Still visitors staying over has proved a useful spur in finishing the makeover of the bathroom and cleaning corners of the house that probably haven't seen a duster for longer than I would care to confess. We got rid of  a broken ornament or two and had a general tidy up. Now to keep it that way, make haste with the redecorating and maybe throw away a few more items, we just need to invite the whole of the American continent to join us. 



Tuesday, 2 August 2016

Manual Labour




There is something intrinsically gratifying about toiling with your hands. I find the application of emulsion paint to walls (of which there has been much lately) almost therapeutic, whilst the delight of the outcome remains a source of pleasure for many weeks. It is probably just as well as the last fortnight has seen us remodel the bathroom, continue with the painting of the hall and begin work on external masonry at the eldest's home in Nottingham where I surprised myself by repointing an outside wall of the house ready for a coat of masonry paint on my next visit.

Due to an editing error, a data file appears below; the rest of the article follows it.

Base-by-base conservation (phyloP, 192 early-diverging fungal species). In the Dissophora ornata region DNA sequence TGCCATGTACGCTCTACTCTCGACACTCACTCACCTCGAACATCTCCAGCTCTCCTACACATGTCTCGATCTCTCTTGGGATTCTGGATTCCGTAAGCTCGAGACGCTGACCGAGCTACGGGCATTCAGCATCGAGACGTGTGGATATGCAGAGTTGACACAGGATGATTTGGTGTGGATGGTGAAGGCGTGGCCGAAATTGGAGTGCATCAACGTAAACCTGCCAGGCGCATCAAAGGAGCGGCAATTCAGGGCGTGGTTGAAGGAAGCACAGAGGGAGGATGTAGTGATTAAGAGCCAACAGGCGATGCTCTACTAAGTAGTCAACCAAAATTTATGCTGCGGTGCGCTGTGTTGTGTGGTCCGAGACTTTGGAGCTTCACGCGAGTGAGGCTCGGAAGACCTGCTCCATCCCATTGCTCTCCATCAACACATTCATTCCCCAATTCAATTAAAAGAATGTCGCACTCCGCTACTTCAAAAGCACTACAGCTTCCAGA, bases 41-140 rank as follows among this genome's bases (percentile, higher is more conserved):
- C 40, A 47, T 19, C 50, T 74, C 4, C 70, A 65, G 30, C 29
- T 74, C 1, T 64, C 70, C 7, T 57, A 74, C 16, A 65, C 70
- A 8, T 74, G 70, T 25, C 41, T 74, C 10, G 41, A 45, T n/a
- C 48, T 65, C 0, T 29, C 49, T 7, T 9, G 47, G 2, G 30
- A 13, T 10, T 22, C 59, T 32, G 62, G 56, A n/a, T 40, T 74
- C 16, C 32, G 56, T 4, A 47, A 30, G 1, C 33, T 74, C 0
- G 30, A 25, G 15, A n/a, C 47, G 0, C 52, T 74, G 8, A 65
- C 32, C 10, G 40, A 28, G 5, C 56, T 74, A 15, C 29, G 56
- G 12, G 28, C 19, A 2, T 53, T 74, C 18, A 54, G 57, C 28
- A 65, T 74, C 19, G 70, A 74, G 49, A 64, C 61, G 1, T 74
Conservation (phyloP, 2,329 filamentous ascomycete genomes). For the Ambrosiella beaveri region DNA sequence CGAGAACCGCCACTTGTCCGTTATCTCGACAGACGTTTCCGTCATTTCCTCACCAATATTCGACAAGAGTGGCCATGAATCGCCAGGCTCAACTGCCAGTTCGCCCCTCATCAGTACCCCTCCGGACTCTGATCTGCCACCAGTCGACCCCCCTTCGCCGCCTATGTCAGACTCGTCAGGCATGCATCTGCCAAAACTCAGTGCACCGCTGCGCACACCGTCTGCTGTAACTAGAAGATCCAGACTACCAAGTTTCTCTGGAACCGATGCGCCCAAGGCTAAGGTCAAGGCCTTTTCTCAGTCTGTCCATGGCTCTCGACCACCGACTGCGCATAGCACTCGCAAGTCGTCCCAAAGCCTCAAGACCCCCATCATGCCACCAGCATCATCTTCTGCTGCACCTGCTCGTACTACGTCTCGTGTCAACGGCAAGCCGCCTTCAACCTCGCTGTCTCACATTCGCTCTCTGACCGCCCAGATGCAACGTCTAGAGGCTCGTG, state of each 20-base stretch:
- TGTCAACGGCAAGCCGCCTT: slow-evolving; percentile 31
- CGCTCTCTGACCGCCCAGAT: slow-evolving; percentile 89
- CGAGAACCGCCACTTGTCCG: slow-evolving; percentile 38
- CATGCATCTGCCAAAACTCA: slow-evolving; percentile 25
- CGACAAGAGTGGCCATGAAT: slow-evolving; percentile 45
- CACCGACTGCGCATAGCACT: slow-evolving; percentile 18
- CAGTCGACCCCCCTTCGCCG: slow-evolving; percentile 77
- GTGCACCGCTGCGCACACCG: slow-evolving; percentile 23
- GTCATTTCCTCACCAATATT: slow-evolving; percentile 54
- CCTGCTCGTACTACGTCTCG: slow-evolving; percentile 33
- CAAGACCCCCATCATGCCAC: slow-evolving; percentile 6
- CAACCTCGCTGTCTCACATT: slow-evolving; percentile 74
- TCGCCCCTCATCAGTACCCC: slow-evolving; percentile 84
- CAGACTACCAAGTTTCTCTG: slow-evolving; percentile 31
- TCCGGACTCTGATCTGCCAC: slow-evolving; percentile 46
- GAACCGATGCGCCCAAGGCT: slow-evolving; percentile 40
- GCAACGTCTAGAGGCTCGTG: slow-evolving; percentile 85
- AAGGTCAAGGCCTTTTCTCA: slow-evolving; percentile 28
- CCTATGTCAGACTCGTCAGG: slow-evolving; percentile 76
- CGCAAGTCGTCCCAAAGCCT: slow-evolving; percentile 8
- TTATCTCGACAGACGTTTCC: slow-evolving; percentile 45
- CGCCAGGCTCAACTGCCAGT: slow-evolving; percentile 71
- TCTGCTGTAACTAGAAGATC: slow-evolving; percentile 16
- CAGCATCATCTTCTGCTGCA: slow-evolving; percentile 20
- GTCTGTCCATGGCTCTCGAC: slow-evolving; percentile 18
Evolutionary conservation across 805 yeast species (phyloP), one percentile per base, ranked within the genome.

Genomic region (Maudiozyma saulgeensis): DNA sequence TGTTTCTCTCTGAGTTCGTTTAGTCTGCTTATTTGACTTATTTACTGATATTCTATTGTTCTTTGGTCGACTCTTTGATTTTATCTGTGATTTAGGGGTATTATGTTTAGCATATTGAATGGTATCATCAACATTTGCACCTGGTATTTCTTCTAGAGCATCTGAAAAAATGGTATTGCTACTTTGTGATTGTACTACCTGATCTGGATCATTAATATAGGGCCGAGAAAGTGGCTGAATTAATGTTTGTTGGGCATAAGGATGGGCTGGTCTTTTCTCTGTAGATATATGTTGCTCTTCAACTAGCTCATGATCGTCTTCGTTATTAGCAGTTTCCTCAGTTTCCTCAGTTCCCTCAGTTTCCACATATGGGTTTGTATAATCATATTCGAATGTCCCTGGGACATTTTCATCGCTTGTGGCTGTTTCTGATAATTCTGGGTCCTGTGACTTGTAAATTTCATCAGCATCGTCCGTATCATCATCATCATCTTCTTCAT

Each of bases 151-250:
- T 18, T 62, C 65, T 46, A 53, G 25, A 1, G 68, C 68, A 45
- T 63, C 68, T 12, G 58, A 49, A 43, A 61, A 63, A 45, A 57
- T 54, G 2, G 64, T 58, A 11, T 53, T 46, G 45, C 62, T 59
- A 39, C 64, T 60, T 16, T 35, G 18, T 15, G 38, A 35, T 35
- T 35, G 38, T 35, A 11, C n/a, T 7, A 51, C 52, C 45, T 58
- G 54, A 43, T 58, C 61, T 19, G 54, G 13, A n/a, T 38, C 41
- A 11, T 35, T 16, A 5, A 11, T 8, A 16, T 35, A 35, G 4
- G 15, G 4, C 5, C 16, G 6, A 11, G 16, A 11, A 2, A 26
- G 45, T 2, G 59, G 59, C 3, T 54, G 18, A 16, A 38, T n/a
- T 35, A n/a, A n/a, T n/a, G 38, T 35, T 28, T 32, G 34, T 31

In the meantime and with temperatures that are now happily average for the time of year, the vegetable patch has continued to grow successfully and the sweetcorn I was fretting over has pollinated and sprouted horse-tails which is surely a good sign. My angst now is focused on the ripening of my tomato crop; the greenhouse has gone into overdrive in producing  the most delicious tasting cucumbers but the masses of cherry tomatoes remain steadfastly green.

Of course any spurts of growth amongst the vegetables is usually accompanied by an increase in weeds. Sadly that's where the manual toil offers less satisfaction. Pulling a hoe across hardened clay soil has never been my idea of fun. Enter, therefore, the youngest just back from volunteering on an organic farm in Sweden. She can now weed like a demon on a mission, leaving me to lean back in my garden chair and think about the next decorating project.